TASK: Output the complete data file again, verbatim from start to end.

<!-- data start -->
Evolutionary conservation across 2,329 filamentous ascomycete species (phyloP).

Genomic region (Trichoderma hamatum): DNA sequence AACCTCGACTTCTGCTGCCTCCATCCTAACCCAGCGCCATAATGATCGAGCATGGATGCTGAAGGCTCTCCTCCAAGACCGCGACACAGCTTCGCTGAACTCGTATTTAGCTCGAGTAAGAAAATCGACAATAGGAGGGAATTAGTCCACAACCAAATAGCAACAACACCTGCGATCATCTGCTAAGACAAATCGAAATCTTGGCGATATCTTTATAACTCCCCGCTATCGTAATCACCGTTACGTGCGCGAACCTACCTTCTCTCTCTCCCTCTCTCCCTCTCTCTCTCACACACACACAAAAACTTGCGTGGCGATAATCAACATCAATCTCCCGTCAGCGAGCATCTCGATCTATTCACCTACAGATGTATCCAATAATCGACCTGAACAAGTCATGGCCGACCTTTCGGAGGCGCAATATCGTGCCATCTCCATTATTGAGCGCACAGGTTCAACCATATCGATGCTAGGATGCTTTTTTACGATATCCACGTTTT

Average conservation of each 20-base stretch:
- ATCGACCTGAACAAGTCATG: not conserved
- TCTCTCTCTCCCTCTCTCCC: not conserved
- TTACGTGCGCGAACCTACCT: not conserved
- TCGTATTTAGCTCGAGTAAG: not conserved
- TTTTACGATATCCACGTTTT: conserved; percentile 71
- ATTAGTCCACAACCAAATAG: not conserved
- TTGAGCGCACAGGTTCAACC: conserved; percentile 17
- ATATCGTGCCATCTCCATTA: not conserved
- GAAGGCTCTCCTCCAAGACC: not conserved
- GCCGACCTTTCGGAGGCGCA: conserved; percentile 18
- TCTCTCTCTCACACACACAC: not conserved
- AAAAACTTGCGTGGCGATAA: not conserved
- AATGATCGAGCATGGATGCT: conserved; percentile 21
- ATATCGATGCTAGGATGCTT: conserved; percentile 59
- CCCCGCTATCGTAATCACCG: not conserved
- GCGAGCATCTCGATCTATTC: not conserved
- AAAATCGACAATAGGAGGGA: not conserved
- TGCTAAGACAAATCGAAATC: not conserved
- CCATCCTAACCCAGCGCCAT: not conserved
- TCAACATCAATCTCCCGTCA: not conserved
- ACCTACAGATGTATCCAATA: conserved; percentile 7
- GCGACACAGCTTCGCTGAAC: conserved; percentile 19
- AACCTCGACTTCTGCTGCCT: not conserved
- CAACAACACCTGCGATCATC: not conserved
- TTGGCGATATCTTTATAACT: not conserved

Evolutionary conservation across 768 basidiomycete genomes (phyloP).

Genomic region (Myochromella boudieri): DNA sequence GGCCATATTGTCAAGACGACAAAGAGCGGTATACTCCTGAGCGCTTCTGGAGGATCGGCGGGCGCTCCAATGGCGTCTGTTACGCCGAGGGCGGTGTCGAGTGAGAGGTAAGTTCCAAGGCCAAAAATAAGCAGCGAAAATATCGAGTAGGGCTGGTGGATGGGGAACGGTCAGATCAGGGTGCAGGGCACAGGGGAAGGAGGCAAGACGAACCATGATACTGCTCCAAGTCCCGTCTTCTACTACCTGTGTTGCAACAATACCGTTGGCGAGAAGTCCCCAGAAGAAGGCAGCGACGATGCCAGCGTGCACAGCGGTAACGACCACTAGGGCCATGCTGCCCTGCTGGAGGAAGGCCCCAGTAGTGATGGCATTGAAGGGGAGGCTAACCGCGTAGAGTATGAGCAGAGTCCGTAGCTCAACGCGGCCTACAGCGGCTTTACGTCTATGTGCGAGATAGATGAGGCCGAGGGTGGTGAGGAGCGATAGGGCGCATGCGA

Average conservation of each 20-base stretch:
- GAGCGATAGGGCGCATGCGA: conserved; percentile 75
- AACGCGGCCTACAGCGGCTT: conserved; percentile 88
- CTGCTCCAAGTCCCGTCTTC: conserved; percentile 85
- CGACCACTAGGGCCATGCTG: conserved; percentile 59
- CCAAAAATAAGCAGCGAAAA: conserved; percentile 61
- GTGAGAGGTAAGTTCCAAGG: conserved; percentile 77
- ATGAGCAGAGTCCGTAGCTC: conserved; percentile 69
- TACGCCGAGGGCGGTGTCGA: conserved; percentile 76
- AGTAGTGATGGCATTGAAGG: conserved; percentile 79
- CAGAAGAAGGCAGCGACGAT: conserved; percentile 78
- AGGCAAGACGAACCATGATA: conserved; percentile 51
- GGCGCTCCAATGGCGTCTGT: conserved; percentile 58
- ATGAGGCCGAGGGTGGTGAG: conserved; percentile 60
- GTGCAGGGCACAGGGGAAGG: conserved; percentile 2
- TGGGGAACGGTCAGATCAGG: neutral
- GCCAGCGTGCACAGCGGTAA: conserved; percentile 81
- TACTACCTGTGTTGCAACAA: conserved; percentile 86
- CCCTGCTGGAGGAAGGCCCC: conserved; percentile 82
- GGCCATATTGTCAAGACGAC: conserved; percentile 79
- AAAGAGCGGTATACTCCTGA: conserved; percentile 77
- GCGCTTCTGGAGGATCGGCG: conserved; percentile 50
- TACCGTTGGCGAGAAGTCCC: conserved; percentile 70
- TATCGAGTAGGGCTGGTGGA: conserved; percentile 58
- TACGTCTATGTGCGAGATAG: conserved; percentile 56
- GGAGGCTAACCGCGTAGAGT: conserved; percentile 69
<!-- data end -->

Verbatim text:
Evolutionary conservation across 2,329 filamentous ascomycete species (phyloP).

Genomic region (Trichoderma hamatum): DNA sequence AACCTCGACTTCTGCTGCCTCCATCCTAACCCAGCGCCATAATGATCGAGCATGGATGCTGAAGGCTCTCCTCCAAGACCGCGACACAGCTTCGCTGAACTCGTATTTAGCTCGAGTAAGAAAATCGACAATAGGAGGGAATTAGTCCACAACCAAATAGCAACAACACCTGCGATCATCTGCTAAGACAAATCGAAATCTTGGCGATATCTTTATAACTCCCCGCTATCGTAATCACCGTTACGTGCGCGAACCTACCTTCTCTCTCTCCCTCTCTCCCTCTCTCTCTCACACACACACAAAAACTTGCGTGGCGATAATCAACATCAATCTCCCGTCAGCGAGCATCTCGATCTATTCACCTACAGATGTATCCAATAATCGACCTGAACAAGTCATGGCCGACCTTTCGGAGGCGCAATATCGTGCCATCTCCATTATTGAGCGCACAGGTTCAACCATATCGATGCTAGGATGCTTTTTTACGATATCCACGTTTT

Average conservation of each 20-base stretch:
- ATCGACCTGAACAAGTCATG: not conserved
- TCTCTCTCTCCCTCTCTCCC: not conserved
- TTACGTGCGCGAACCTACCT: not conserved
- TCGTATTTAGCTCGAGTAAG: not conserved
- TTTTACGATATCCACGTTTT: conserved; percentile 71
- ATTAGTCCACAACCAAATAG: not conserved
- TTGAGCGCACAGGTTCAACC: conserved; percentile 17
- ATATCGTGCCATCTCCATTA: not conserved
- GAAGGCTCTCCTCCAAGACC: not conserved
- GCCGACCTTTCGGAGGCGCA: conserved; percentile 18
- TCTCTCTCTCACACACACAC: not conserved
- AAAAACTTGCGTGGCGATAA: not conserved
- AATGATCGAGCATGGATGCT: conserved; percentile 21
- ATATCGATGCTAGGATGCTT: conserved; percentile 59
- CCCCGCTATCGTAATCACCG: not conserved
- GCGAGCATCTCGATCTATTC: not conserved
- AAAATCGACAATAGGAGGGA: not conserved
- TGCTAAGACAAATCGAAATC: not conserved
- CCATCCTAACCCAGCGCCAT: not conserved
- TCAACATCAATCTCCCGTCA: not conserved
- ACCTACAGATGTATCCAATA: conserved; percentile 7
- GCGACACAGCTTCGCTGAAC: conserved; percentile 19
- AACCTCGACTTCTGCTGCCT: not conserved
- CAACAACACCTGCGATCATC: not conserved
- TTGGCGATATCTTTATAACT: not conserved

Evolutionary conservation across 768 basidiomycete genomes (phyloP).

Genomic region (Myochromella boudieri): DNA sequence GGCCATATTGTCAAGACGACAAAGAGCGGTATACTCCTGAGCGCTTCTGGAGGATCGGCGGGCGCTCCAATGGCGTCTGTTACGCCGAGGGCGGTGTCGAGTGAGAGGTAAGTTCCAAGGCCAAAAATAAGCAGCGAAAATATCGAGTAGGGCTGGTGGATGGGGAACGGTCAGATCAGGGTGCAGGGCACAGGGGAAGGAGGCAAGACGAACCATGATACTGCTCCAAGTCCCGTCTTCTACTACCTGTGTTGCAACAATACCGTTGGCGAGAAGTCCCCAGAAGAAGGCAGCGACGATGCCAGCGTGCACAGCGGTAACGACCACTAGGGCCATGCTGCCCTGCTGGAGGAAGGCCCCAGTAGTGATGGCATTGAAGGGGAGGCTAACCGCGTAGAGTATGAGCAGAGTCCGTAGCTCAACGCGGCCTACAGCGGCTTTACGTCTATGTGCGAGATAGATGAGGCCGAGGGTGGTGAGGAGCGATAGGGCGCATGCGA

Average conservation of each 20-base stretch:
- GAGCGATAGGGCGCATGCGA: conserved; percentile 75
- AACGCGGCCTACAGCGGCTT: conserved; percentile 88
- CTGCTCCAAGTCCCGTCTTC: conserved; percentile 85
- CGACCACTAGGGCCATGCTG: conserved; percentile 59
- CCAAAAATAAGCAGCGAAAA: conserved; percentile 61
- GTGAGAGGTAAGTTCCAAGG: conserved; percentile 77
- ATGAGCAGAGTCCGTAGCTC: conserved; percentile 69
- TACGCCGAGGGCGGTGTCGA: conserved; percentile 76
- AGTAGTGATGGCATTGAAGG: conserved; percentile 79
- CAGAAGAAGGCAGCGACGAT: conserved; percentile 78
- AGGCAAGACGAACCATGATA: conserved; percentile 51
- GGCGCTCCAATGGCGTCTGT: conserved; percentile 58
- ATGAGGCCGAGGGTGGTGAG: conserved; percentile 60
- GTGCAGGGCACAGGGGAAGG: conserved; percentile 2
- TGGGGAACGGTCAGATCAGG: neutral
- GCCAGCGTGCACAGCGGTAA: conserved; percentile 81
- TACTACCTGTGTTGCAACAA: conserved; percentile 86
- CCCTGCTGGAGGAAGGCCCC: conserved; percentile 82
- GGCCATATTGTCAAGACGAC: conserved; percentile 79
- AAAGAGCGGTATACTCCTGA: conserved; percentile 77
- GCGCTTCTGGAGGATCGGCG: conserved; percentile 50
- TACCGTTGGCGAGAAGTCCC: conserved; percentile 70
- TATCGAGTAGGGCTGGTGGA: conserved; percentile 58
- TACGTCTATGTGCGAGATAG: conserved; percentile 56
- GGAGGCTAACCGCGTAGAGT: conserved; percentile 69